Since I want to cap character levels at 10th, the list only goes up to 5th level spells, but of course you could always expand it to 6th level spells as well. It’s mostly spells from Basic Fantasy, which are almost identical to B/X, but I also included a few from OSRIC as well.
Back when I finished the Inixon campaign half a year ago, I wrote that I am done with Dungeons & Dragons and that it just isn’t what I am looking for in a game. I neither like the baggage of assumptions about the world that players bring to a new campaign (to no fault of their own), nor the encounter and XP treadmill. But even back then, I did leave myself a door open that I wouldn’t rule out running a game using some variant or another of the Basic/Expert edition. The mechanical problems are mostly something specific to the d20 system that no tweaks and overhauls ever manged (or even tried) to solve, and the worldbuilding baggage comes from the AD&D tradition. When I actually read B/X for the first time six years ago, the thing that stuck out to me the most was how different it all felt from all the D&D I had known.
When I was taking a break from the whole Bronze Age and Sword & Sorcery fantasy for a while, I always knew that I would be coming back to it. Do something that feels more like Conan and Elric than my last campaign, with stronger influences from Morrowind and Barsoom. My plan was to either go with Barbarians of Lemuria or some kind of PtbA hack. But here I am, and that thing is starting at me again.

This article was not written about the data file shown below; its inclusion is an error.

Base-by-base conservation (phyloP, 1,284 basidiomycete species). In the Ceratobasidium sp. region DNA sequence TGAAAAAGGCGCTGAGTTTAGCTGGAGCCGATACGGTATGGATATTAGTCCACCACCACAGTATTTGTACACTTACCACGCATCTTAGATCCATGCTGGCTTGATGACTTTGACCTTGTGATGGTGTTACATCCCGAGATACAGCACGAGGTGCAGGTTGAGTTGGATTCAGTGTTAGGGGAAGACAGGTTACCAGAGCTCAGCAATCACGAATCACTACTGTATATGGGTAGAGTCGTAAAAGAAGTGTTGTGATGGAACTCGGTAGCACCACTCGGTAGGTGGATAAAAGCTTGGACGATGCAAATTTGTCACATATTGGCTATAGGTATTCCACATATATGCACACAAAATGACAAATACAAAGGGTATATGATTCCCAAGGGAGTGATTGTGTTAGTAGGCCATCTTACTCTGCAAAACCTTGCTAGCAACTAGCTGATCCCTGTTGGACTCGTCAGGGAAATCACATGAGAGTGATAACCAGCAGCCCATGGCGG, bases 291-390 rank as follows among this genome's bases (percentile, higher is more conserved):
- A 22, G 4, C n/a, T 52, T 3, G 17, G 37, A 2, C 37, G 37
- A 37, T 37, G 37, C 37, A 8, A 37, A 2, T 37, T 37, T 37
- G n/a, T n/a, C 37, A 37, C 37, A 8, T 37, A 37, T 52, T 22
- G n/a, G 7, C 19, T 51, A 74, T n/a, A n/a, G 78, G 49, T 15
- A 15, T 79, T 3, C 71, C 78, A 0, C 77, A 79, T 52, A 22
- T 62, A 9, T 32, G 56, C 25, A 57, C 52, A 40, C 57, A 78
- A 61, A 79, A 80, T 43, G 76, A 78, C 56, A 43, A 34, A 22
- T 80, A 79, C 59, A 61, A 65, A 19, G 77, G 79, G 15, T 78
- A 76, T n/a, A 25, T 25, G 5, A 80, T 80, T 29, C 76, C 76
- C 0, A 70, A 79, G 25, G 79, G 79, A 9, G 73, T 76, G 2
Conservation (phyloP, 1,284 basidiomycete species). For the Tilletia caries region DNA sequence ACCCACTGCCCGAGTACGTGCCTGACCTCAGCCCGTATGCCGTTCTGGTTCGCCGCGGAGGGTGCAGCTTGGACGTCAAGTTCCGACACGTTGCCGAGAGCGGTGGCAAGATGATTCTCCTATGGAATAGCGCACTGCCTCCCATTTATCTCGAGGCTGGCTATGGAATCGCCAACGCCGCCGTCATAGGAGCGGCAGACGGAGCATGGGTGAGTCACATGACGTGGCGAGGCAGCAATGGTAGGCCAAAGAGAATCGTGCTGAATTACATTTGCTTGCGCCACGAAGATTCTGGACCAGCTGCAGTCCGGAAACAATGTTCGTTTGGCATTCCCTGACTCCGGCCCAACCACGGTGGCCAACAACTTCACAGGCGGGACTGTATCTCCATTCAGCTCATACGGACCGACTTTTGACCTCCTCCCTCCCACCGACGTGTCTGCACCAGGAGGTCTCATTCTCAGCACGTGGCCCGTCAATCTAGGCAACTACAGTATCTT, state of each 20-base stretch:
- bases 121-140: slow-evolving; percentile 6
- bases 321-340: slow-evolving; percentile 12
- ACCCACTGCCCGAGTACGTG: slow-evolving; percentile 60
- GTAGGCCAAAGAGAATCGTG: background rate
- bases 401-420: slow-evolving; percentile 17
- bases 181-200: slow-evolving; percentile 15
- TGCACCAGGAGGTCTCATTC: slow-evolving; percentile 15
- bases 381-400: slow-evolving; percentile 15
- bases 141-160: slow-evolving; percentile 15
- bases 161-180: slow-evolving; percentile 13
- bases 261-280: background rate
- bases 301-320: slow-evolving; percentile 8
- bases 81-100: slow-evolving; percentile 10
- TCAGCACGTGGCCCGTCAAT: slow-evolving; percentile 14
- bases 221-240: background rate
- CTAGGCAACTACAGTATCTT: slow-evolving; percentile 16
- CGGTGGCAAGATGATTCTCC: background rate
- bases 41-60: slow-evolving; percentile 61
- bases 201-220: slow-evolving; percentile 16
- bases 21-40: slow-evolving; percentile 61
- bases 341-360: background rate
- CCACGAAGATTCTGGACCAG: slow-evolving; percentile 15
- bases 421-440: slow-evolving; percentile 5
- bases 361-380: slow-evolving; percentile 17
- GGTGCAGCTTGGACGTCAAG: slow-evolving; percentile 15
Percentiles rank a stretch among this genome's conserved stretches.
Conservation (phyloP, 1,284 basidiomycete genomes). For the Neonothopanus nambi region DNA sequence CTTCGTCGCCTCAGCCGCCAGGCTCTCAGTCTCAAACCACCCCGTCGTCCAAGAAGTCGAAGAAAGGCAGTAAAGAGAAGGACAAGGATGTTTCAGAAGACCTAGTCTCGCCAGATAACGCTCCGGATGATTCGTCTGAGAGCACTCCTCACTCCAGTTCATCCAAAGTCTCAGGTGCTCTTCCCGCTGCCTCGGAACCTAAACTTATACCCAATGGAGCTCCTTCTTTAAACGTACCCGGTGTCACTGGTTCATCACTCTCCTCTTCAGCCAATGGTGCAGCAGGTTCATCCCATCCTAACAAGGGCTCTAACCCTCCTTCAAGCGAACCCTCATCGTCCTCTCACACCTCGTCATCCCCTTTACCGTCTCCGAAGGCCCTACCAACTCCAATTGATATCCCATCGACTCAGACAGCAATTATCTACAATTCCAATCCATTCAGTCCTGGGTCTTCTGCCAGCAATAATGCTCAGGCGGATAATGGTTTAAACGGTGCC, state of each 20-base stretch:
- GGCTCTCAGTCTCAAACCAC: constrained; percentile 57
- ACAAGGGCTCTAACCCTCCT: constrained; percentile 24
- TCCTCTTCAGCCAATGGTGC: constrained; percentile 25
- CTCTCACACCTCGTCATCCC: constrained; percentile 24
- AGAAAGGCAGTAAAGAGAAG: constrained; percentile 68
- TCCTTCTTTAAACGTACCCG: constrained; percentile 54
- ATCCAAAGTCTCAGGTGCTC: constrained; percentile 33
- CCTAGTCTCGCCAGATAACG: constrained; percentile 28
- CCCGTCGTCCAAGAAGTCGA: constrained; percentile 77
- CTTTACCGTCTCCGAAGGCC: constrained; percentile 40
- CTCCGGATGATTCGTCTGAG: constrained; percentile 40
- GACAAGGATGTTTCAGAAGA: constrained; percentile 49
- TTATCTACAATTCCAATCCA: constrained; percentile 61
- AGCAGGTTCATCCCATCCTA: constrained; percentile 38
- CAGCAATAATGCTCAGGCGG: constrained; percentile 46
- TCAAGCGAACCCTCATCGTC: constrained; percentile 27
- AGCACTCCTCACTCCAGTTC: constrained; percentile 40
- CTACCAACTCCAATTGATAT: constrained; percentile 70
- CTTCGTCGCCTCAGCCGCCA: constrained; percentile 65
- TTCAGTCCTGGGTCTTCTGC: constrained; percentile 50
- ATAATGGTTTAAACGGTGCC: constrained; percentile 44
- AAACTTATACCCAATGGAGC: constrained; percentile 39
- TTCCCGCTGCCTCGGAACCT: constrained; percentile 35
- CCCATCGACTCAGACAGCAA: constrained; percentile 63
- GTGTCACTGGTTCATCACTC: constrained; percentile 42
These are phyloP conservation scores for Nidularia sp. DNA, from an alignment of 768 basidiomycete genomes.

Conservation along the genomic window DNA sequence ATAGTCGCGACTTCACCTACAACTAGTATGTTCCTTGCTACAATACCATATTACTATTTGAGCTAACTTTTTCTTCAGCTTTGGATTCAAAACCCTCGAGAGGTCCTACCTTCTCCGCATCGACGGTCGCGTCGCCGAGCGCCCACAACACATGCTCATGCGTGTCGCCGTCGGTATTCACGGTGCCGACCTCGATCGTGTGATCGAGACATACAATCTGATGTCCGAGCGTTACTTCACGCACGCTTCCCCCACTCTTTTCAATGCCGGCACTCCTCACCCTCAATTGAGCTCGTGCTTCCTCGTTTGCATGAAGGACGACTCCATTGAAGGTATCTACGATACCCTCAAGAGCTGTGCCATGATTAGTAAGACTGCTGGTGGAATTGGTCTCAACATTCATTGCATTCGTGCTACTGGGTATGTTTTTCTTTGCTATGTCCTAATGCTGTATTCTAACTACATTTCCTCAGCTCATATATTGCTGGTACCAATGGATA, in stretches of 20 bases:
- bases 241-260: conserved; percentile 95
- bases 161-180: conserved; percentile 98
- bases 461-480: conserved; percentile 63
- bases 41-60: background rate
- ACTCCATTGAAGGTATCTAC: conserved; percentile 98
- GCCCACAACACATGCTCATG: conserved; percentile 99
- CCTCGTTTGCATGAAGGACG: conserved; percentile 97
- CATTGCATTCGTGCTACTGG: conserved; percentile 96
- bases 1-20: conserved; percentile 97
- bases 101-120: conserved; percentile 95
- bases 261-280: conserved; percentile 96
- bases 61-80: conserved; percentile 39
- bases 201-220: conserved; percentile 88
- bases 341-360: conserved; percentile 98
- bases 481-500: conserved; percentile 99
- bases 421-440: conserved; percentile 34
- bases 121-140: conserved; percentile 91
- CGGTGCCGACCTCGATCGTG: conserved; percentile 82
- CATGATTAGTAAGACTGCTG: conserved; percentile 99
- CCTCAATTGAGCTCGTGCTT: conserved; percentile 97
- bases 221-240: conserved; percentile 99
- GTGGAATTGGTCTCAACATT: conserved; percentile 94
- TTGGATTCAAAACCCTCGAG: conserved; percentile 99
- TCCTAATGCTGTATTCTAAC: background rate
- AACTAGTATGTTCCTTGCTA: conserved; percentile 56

Encumbrance in D&D has always ranged from bad to terrible. The idea behind encumbrance is actually great. The default assumption for the first decade or so had been that the party enters a dangerous place, gets their hands on valuable stuff, and gets back out again, preferably with their loot and without anyone dying. When wandering monsters are a thing (look forward to part 3) and fighting battles is a negligible source of XP (look forward to part 4), then getting in and out quickly is of the essence. The longer it takes you, the greater is the risk of anyone dying with no benefit in trade. So as you keep delving deeper into the dark unknown, you are using up some of the tools and supplies you have brought with you, but at the same time get weighted down by the treasures you find. Which leaves you with two choices. Slow down and risk fighting more opponents and reducing your odds of being able to run away. Or reduce your weight, either by choosing to leave some of the treasure you’ve found behind, or by dropping some of the equipment that you hopefully won’t be needing on your way back to the surface. Hang on to all your potentially life saving tools and weapons as you slowly crawl back to the exit, or make a mad dash to safety? Or play it safe and leave some of your hard fought for rewards behind? This is a real question that players will have to face. There is no right answer which two out of these three you should choose and will greatly depend on the constantly changing situations. To me, this is one of the big things that make exploration adventures so exciting.